Memorial unveiled in UK to honour Sikh soldiers

From Aditi Khanna
London, Nov 2 (PTI) A memorial commemorating Sikh soldiers of the British Indian Army who fought in World War I has been unveiled in the West Midlands region of England.
The National World War I Sikh Memorial statue, opened yesterday at the National Memorial Arboretum in Staffordshire, commemorates the 130,000 Sikh men who took part in the war.
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More than 150 people pledged over 22,000 pounds to pay for the structure.
Sikhs made up 20 per cent of the British Indian Army in action, despite being just 1 per cent of the Indian population at the time, the World War I Sikh Memorial Fund said.
The founder and chairman of the charity, Jay Singh-Sohal, said some
Sikhs left their towns and villages for the first time “to venture abroad to fight for Great Britain” and “made a contribution when Britain itself didn’t have the troops”.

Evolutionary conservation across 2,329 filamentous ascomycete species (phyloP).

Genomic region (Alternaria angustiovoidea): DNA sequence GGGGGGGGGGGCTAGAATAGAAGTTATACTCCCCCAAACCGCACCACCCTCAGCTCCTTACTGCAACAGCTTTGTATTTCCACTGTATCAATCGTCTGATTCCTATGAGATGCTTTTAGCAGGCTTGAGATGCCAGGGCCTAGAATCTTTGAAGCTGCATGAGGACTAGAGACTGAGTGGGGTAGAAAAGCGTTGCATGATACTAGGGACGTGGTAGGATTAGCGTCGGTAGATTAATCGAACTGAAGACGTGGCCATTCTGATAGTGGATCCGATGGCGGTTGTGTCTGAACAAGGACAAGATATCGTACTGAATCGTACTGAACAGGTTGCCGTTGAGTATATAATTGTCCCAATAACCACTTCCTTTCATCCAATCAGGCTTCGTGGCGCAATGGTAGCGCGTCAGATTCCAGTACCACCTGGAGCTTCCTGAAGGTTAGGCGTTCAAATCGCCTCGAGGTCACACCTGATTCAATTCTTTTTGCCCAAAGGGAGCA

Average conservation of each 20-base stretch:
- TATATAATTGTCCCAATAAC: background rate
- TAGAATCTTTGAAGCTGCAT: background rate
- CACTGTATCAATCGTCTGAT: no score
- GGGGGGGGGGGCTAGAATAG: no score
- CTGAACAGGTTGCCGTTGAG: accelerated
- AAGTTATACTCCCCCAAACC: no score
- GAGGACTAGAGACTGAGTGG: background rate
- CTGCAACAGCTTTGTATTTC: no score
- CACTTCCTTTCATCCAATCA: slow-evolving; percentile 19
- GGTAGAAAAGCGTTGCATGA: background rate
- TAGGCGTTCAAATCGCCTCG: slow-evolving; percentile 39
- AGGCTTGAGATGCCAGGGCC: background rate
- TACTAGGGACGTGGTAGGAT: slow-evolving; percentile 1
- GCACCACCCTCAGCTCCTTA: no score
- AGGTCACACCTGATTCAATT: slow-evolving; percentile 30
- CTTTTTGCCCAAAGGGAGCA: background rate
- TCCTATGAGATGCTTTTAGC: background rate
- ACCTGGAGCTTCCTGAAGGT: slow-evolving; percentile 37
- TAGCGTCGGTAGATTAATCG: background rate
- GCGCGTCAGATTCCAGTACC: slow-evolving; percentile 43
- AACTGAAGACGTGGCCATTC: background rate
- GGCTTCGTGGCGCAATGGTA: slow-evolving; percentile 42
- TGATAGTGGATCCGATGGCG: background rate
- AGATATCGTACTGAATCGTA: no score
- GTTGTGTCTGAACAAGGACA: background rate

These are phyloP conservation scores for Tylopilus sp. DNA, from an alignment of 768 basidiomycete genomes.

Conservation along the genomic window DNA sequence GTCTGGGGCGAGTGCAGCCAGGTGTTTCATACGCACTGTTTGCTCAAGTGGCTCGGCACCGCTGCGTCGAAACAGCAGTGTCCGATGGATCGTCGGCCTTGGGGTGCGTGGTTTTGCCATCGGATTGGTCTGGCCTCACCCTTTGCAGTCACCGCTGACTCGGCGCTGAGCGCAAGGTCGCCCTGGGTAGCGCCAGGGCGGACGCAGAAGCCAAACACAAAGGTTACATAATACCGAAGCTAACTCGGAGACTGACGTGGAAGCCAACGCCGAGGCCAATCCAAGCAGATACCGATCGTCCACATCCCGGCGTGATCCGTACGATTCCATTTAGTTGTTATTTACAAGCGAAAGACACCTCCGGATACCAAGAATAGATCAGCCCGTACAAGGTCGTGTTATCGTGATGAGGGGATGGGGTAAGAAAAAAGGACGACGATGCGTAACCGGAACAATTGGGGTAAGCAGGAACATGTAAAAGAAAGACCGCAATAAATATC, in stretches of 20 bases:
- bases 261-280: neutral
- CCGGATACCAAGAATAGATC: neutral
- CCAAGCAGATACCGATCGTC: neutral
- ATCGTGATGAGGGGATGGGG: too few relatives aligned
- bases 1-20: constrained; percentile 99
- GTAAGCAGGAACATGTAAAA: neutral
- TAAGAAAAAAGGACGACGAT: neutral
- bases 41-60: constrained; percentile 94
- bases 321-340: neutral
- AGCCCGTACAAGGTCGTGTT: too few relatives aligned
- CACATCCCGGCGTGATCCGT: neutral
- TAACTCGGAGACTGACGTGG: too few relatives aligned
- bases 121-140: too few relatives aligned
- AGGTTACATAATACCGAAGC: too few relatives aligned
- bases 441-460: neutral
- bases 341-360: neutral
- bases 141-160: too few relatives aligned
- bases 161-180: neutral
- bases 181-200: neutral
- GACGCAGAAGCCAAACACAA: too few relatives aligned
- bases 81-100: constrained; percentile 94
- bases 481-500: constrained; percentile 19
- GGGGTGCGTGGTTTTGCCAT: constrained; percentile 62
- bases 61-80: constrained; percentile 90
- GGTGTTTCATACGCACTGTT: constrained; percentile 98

Describing the memorial, he said “It’s got a large turban, long flowing beard, very much the image of a Sikh soldier from that period.
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(It has) the look and feel of a Sikh solider with the uniform and the medal that they would have been eligible for and would have won as a result of their service”.
The memorial in the small town of Alrewas was sanctified with a traditional Sikh prayer and a minute’s silence was held to remember all who fought for Great Britain.
The statue was funded through a campaign by the World War I Sikh
Memorial Fund on the crowd-funding Kickstarter website.